When enchiladas first came into being centuries ago in Mexico, they were simple street food, corn tortillas dipped in a chile sauce and eaten right away. They are of Aztec origin, first described to Europeans by Bernal Diaz del Castillo, a conquistador who came to Tenochtitlan in 1519. At the time they were called chīllapīzzali, or “chile-flute”; the current word comes from the Spanish verb enchilar, “to season with chiles”. It’s just a short jump from there to enmoladas—enchiladas covered in mole sauce. And hoo boy, are they ever delicious.

Mole has also been around for quite a long time; it comes from the Nahuatl word mōlli, which means “milled” or “pounded”, and it’s the common name for a series of rich sauces that are often chile-based. Moles can be incredibly complicated to make, taking several days of careful cooking and containing upward to 30 ingredients in a single sauce. The origin story of mole is equally complicated. The culinary tradition of blending chiles and savory items like chocolate and tomatoes has indigenous Mexican roots, while the creation of sauces pureed from nuts and seeds and fruit came to Mexico with the Spanish. They, in turn, had learned this style of cooking in the midst of the Moorish occupation of Spain, and had adopted Middle Eastern spices as part of their own kitchen. In short, mole is part Mexican and part European, with roots that reach back to Iran and North Africa.

Our Mexican Mole Powder simplifies all this. All we ask is that you bloom the seasoning blend in some oil for a minute and then mix it with stock and honey. Cook this until it reduces and you’ll have a thick, highly seasoned sauce that’s chocolatey and tart, spicy with chiles and flavored with sweet, aromatic spices. Once your sauce is made, you can start filling your enmoladas with roasted chicken and mild cheese, and you may find it’s surprisingly easy to put together.

We filled our enmoladas with chicken that we coated with Birria Taco Seasoning and roasted. We wanted our chicken to be hearty and savory, able to simultaneously assert itself against the mole while complementing that same sauce. Birria’s herbaceous accents of oregano and celery seed give it just enough oomph to give the chicken definition in this dish, while the chiles and seasonings in the Birria help it incorporate seamlessly. Shred the chicken and discard the bones, and this can even be done a day or two in advance. Make a line down the center of the tortilla with chicken and then tuck in some cheese; we used queso blanco for its mild crumble and Monterey Jack for its terrific ability to melt. For a fresh, green bite add cilantro and a squirt of some lime juice, and then roll the enmolada and put it in the baking dish. Remember not to overstuff your enmolada. While it’s tempting to fill tortillas with a ton of yummy fillings, overstuffing tortillas prevents them from closing properly and may even tear them. Overstuffed tortillas that aren’t torn are more susceptible to breaking open when you take them from the pan, so just fill across the center of the tortilla, not quite to the edges, and fold the ends one over the other. Place enmoladas seam-side down in a baking pan that’s already got a thin layer of mole sauce in it. With the seam down, they’ll hold together better as they cook.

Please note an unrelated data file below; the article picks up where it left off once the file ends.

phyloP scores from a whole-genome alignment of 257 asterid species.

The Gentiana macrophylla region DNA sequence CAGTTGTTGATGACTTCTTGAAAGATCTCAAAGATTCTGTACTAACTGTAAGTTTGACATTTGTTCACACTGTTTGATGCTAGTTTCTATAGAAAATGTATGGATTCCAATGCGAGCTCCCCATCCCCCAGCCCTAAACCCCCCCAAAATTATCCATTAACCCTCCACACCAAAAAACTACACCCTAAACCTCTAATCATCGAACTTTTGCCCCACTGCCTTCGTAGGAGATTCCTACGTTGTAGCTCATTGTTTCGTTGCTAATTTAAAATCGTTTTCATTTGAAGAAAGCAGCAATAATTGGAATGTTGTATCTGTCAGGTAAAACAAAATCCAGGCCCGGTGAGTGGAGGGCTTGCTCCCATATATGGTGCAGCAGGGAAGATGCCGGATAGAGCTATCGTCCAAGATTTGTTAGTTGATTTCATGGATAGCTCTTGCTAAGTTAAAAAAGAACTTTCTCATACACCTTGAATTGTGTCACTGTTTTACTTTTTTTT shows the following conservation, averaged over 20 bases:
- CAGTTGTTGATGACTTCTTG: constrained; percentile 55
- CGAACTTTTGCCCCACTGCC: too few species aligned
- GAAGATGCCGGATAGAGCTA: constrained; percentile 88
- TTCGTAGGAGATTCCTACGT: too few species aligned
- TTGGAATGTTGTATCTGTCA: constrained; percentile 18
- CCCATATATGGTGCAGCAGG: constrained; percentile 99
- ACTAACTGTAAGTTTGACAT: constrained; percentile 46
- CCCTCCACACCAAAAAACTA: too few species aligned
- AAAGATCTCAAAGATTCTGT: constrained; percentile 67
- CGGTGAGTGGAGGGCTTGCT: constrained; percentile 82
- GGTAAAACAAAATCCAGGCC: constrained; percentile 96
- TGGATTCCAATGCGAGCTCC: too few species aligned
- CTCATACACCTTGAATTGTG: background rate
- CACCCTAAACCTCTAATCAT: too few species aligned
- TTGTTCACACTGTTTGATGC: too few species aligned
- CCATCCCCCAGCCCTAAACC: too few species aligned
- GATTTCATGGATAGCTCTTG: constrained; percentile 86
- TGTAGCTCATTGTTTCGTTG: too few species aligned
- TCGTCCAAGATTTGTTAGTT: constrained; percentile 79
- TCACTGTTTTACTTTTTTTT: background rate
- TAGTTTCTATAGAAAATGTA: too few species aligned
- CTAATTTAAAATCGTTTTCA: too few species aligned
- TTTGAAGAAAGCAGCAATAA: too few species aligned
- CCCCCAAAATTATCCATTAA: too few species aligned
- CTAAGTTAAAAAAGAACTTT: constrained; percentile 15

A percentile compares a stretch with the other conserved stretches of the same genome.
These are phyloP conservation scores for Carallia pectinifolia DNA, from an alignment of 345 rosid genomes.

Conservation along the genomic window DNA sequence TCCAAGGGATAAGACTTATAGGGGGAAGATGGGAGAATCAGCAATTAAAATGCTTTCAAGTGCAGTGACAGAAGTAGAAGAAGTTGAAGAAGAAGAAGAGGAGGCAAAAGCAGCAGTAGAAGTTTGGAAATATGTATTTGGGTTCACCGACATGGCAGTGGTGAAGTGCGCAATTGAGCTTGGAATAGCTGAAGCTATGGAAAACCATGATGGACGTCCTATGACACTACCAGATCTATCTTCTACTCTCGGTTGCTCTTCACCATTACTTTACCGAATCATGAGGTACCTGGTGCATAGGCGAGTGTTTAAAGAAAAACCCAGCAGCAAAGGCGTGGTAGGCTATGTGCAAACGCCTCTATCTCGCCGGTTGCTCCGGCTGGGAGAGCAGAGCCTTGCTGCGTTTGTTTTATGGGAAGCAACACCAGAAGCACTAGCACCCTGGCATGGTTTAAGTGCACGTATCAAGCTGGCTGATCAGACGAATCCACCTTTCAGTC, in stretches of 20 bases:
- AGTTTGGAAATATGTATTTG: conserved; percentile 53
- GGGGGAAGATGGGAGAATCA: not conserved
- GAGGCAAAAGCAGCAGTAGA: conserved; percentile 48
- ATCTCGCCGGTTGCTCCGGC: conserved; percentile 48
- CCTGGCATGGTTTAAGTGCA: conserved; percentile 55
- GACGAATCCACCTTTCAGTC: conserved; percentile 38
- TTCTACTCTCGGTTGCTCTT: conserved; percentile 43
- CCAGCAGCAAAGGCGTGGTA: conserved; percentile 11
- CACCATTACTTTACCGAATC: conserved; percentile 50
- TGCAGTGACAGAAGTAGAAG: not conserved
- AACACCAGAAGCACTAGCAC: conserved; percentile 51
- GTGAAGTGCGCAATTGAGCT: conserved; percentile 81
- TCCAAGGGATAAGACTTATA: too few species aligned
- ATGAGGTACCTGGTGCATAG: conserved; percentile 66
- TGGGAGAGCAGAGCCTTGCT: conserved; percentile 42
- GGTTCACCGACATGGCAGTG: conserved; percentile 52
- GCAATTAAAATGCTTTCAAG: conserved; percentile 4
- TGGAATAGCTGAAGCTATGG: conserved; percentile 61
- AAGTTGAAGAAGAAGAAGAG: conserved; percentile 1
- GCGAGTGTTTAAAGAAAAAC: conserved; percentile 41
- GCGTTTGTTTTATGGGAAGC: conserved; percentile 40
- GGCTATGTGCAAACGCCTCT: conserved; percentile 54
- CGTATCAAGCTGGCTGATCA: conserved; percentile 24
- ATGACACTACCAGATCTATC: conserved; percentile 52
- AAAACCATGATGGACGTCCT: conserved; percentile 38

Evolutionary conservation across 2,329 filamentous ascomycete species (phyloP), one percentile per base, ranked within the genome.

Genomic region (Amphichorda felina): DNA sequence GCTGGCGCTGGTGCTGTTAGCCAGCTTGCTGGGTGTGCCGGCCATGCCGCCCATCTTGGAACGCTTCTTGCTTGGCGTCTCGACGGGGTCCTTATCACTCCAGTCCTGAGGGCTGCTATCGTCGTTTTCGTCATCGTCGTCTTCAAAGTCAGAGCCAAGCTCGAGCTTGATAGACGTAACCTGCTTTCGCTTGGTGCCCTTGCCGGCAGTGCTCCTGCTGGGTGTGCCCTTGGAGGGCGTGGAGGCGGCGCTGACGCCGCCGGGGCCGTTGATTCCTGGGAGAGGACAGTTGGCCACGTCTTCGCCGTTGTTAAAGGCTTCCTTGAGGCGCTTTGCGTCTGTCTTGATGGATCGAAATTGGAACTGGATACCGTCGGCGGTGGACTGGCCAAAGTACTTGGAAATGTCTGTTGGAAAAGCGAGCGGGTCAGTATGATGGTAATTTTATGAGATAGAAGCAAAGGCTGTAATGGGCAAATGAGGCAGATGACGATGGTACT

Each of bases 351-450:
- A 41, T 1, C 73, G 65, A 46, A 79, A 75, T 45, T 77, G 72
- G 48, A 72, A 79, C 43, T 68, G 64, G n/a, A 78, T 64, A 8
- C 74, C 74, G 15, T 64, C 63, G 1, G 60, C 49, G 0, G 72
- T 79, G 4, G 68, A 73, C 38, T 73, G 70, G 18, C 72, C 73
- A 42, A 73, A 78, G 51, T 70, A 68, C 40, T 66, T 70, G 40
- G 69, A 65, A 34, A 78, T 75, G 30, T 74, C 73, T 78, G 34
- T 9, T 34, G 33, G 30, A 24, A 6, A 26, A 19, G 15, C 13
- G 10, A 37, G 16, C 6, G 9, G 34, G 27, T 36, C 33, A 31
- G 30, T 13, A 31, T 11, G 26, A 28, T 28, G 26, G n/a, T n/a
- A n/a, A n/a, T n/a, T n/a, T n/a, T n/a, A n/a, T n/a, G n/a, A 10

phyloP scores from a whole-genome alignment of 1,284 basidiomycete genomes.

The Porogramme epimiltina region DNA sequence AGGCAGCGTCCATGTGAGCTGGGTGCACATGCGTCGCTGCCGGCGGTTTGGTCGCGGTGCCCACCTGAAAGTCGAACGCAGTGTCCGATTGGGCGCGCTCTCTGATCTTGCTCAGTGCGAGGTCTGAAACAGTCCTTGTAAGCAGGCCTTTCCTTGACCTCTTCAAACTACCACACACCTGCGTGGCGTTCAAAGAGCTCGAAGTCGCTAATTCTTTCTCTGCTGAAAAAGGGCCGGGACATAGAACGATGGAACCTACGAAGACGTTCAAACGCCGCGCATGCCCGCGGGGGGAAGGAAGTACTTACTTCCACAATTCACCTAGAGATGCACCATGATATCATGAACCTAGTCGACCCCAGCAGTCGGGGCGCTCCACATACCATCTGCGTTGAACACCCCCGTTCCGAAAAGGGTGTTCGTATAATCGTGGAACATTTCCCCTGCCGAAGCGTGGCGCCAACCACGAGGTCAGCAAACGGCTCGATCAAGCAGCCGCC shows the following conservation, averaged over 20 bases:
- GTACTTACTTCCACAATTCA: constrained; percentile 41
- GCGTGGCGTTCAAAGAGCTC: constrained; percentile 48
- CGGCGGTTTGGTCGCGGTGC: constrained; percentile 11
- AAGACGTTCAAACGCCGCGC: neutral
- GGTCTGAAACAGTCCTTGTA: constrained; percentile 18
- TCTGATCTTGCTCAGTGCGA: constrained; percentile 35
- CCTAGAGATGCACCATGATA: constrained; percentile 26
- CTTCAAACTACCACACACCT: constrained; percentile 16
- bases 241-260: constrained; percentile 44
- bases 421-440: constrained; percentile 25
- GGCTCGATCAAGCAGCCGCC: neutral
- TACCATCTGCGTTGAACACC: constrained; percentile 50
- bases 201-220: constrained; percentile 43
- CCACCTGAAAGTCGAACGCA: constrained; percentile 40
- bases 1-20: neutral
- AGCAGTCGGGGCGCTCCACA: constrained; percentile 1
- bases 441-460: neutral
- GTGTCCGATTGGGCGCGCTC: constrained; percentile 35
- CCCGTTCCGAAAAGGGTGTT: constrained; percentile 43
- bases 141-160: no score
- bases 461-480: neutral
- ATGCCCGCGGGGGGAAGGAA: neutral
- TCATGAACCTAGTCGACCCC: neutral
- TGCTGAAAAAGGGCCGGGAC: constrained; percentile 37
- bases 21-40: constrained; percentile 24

Pour about half of the mole sauce over the top of the enchiladas, reserving the rest for plating and garnishing. Since everything is cooked you’re just heating it all together and melting the cheese, so 10 minutes in a hot oven should be all you need. Remove the enmoladas when the cheese looks like it’s melted and the mole sauce looks like it’s become one with the tortillas. Put an enmolada (or two!) on a plate and pour on a bit more mole sauce. Then top the enmoladas with things like jalapenos, Mexican crema, crisp radishes, and some raw onion, and sit down to a homemade Mexican meal that has deep, historical roots.

 Print Recipe

Prep Time: 30 min.
Cooking Time: 45 min.
Cuisine: Mexican
  • 2 pounds boneless chicken thighs, baked and shredded
  • 1 Tablespoon plus 2 teaspoons Birria Taco Seasoning
  • 1 teaspoon Kosher Salt
  • Twelve (12), 6-inch corn tortillas
  • 3 Tablespoons vegetable oil, divided
  • 3 Tablespoons Mexican Mole Powder, plus more depending on desired sauce thickness
  • 12 oz chicken stock
  • 2 Tablespoons honey
  • 1 bunch cilantro
  • 4 oz Monterey Jack cheese
  • 6 oz queso blanco
  • Juice of one lime
  • Mexican crema or sour cream to taste (optional)

1. Preheat oven to 475°F. Season chicken thighs with Birria Taco Seasoning and Kosher Salt and bake for 35 minutes, or the internal temperature of the thickest part of the thigh meat reaches 165°F. Drop oven temperature to 350°F.

2. Allow chicken to cool enough to handle, then shred the meat and discard the bones. Set the meat aside.

2. Fry tortillas in 1 Tablespoon vegetable oil, in batches, and put to the side.

3. Heat 2 Tablespoons vegetable oil in a saucepan over medium-high heat. Briefly fry the Mexican Mole Powder, then gradually whisk in chicken stock and honey, and cook until a thick-ish sauce is formed. Add more seasoning if desired, to further thicken and intensify the sauce.

4. Pour a thin layer of Mole Sauce in a baking dish.

5. Assemble enchiladas. Put shredded chicken, cilantro, queso blanco, monterey jack, and a splash of lime juice in the center of each tortilla. Roll the tortilla, tucking one end under the other, and place on the sauce in the baking dish, seam-side down.

6. Cover with more mole sauce, and bake at 350°F for 10 minutes.

7. Serve with Mexican Crema on the side. Garnish with more mole sauce, sliced radishes, jalapenos, cilantro, raw onion.